Inoculation in the First World War undoubtedly saved many lives. The squalor of combat and battle had served as a continual threat to soldiers lives for hundreds of years. In the 19th-century, growing awareness and scientific knowledge of the dangers of germs and bacteria overtook previous theories debated between Contagionism and Anticontagionism. Theories such as Miasma (literally meaning ‘bad air’ began to recede as pathology and microbiology developed the sufficient skill to recognise the primary culprit in contagious disease within bacterial infection and spread. Sanitation and clean water had very much been at the heart of efforts to improve military and general public health. This had been supported by pioneers like Florence Nightingale during the Crimean war (1852-1856) who advocated for better sanitation conditions for wounded soldiers. John Snow (not that one!) in the latter 19th century who was responsible for averting a cholera epidemic in Broadstreet in London by removing the handle from a contaminated drinking well. Robert Lister, whose experiences in Edinburgh would transform the nature of modern surgery and help to evolve the typical surgeon from butcher to specialist; and finally, Louis Pasteur, whose theories and discoveries about germs would redefine the understanding of disease and epidemiology.
One of the biggest changes to the prevention of disease was discovered over a century before the First World War by Edward Jenner, who discovered the vaccine for smallpox.
Jenners discovery, inspired by a national love of milkmaids and a terrifying ability to experiment on a young boy, produced in the late 18th century an alternative to the often deadly arm to arm variolation (the practice of passing smallpox pus from a scab to a healthy arm to prompt immunity) in the form of Vaccination.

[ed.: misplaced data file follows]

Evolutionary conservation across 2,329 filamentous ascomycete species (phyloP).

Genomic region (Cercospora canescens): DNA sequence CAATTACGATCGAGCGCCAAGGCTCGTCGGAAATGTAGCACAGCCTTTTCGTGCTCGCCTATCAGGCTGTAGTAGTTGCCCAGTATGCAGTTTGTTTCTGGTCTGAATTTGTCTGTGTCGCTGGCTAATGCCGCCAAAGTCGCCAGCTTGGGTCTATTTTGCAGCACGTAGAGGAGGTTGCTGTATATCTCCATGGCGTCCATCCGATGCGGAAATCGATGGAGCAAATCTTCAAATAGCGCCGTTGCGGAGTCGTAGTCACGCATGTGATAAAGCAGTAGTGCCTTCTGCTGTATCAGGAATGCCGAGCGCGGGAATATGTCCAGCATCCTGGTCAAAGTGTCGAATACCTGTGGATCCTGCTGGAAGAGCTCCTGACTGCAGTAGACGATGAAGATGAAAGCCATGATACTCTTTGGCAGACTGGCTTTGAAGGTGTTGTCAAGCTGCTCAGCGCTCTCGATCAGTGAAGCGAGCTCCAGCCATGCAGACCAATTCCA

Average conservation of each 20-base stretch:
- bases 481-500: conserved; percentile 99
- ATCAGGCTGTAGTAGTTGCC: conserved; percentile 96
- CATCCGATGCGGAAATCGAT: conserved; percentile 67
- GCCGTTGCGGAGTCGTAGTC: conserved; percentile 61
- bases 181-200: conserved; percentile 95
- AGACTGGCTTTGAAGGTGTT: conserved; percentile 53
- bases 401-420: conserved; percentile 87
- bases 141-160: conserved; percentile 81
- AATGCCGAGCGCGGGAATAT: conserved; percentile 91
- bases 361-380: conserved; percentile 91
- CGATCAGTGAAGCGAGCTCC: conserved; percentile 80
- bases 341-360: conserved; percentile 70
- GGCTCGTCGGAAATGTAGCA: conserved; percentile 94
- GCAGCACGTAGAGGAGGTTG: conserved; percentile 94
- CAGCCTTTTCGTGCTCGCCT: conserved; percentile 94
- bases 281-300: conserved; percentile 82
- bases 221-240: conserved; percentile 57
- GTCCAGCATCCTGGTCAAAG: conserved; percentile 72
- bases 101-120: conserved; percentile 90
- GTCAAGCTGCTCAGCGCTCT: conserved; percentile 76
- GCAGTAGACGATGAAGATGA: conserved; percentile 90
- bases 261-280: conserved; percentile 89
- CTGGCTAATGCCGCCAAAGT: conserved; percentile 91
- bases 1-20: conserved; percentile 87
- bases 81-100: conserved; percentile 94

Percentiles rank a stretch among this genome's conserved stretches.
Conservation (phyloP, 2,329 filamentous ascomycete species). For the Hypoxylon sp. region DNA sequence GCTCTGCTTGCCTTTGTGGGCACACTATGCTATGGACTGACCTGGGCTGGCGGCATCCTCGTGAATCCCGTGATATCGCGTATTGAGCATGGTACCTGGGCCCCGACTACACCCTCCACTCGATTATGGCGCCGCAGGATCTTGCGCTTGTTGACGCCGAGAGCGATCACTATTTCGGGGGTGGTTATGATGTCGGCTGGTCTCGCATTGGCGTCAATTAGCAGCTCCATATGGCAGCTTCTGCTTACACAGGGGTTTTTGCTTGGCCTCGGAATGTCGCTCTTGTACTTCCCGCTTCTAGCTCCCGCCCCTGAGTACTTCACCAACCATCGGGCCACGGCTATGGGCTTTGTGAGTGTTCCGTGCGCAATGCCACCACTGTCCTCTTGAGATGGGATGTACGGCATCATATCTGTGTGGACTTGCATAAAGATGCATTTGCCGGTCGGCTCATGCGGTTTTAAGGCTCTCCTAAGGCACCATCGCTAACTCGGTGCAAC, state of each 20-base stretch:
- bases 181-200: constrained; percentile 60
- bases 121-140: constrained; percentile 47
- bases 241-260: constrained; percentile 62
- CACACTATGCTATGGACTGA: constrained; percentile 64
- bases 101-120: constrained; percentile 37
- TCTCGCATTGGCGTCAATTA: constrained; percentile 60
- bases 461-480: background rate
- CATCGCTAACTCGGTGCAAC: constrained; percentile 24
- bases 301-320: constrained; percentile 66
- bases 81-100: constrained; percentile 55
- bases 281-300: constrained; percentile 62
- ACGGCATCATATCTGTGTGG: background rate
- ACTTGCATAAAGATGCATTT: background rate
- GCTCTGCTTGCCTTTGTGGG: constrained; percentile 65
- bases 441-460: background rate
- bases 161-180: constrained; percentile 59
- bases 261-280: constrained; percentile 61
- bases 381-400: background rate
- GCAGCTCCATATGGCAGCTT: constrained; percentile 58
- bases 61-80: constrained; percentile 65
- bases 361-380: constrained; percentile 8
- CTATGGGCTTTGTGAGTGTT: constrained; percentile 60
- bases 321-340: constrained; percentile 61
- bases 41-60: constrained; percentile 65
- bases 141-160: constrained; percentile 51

Ever contentious, the practice of vaccination removed controversial throughout the 19th century with concerns ranging from actually causing death, the use of animal materials against religious views, and the potential to turn into a cow as a result of the inoculation.
Whilst mandatory inoculation was repealed in the early 20h century, the contention continued as new inoculations developed for diseases such as Rabies, Typhoid, and Cholera.
Almonth Wright developed an inactivated typhoid vaccine (1896) and a pneumococcal vaccine (1911). He tested it British India as part of the Indian Medical Services at the end of the century and on troops during the Second Boer War from 1899 to 1902. Whilst the results were mixed and tainted by the inexpert method of experimentation and the raging fury against vaccination brewing within the civilian population; the British Military soon adapted the vaccine and introduced to to the majority of British soldiers who served in the First World War.
My article The Greater Good, published in the Canadian Bulletin of Medical History picks up the story here and uncovers how, not only was the inoculation introduced to soldiers but in some instances forced upon them – all the ‘Greater Good.’